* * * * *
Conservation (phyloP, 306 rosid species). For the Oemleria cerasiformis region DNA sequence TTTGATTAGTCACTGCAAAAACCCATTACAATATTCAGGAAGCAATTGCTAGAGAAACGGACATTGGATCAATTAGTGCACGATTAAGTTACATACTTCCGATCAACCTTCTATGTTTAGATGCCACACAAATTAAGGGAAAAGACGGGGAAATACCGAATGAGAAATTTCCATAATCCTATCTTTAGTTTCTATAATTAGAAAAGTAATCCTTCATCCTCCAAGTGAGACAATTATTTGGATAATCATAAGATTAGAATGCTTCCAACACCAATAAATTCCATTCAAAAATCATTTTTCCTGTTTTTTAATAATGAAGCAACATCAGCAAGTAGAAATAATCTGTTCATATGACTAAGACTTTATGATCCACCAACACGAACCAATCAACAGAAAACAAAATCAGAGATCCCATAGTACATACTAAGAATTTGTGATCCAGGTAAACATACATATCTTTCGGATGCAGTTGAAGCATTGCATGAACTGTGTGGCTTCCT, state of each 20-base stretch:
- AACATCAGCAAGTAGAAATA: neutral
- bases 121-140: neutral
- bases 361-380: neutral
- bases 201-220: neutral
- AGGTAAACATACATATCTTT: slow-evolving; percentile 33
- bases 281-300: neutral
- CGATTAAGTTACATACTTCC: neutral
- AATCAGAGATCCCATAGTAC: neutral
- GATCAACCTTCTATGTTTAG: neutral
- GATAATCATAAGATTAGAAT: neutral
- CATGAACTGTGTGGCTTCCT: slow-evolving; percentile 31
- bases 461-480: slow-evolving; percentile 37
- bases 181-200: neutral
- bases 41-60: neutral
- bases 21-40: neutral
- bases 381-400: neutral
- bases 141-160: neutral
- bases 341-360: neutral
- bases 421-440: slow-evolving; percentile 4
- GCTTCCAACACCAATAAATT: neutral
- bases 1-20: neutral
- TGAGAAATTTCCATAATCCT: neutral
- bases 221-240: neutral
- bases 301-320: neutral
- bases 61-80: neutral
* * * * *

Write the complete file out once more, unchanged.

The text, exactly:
Conservation (phyloP, 306 rosid species). For the Oemleria cerasiformis region DNA sequence TTTGATTAGTCACTGCAAAAACCCATTACAATATTCAGGAAGCAATTGCTAGAGAAACGGACATTGGATCAATTAGTGCACGATTAAGTTACATACTTCCGATCAACCTTCTATGTTTAGATGCCACACAAATTAAGGGAAAAGACGGGGAAATACCGAATGAGAAATTTCCATAATCCTATCTTTAGTTTCTATAATTAGAAAAGTAATCCTTCATCCTCCAAGTGAGACAATTATTTGGATAATCATAAGATTAGAATGCTTCCAACACCAATAAATTCCATTCAAAAATCATTTTTCCTGTTTTTTAATAATGAAGCAACATCAGCAAGTAGAAATAATCTGTTCATATGACTAAGACTTTATGATCCACCAACACGAACCAATCAACAGAAAACAAAATCAGAGATCCCATAGTACATACTAAGAATTTGTGATCCAGGTAAACATACATATCTTTCGGATGCAGTTGAAGCATTGCATGAACTGTGTGGCTTCCT, state of each 20-base stretch:
- AACATCAGCAAGTAGAAATA: neutral
- bases 121-140: neutral
- bases 361-380: neutral
- bases 201-220: neutral
- AGGTAAACATACATATCTTT: slow-evolving; percentile 33
- bases 281-300: neutral
- CGATTAAGTTACATACTTCC: neutral
- AATCAGAGATCCCATAGTAC: neutral
- GATCAACCTTCTATGTTTAG: neutral
- GATAATCATAAGATTAGAAT: neutral
- CATGAACTGTGTGGCTTCCT: slow-evolving; percentile 31
- bases 461-480: slow-evolving; percentile 37
- bases 181-200: neutral
- bases 41-60: neutral
- bases 21-40: neutral
- bases 381-400: neutral
- bases 141-160: neutral
- bases 341-360: neutral
- bases 421-440: slow-evolving; percentile 4
- GCTTCCAACACCAATAAATT: neutral
- bases 1-20: neutral
- TGAGAAATTTCCATAATCCT: neutral
- bases 221-240: neutral
- bases 301-320: neutral
- bases 61-80: neutral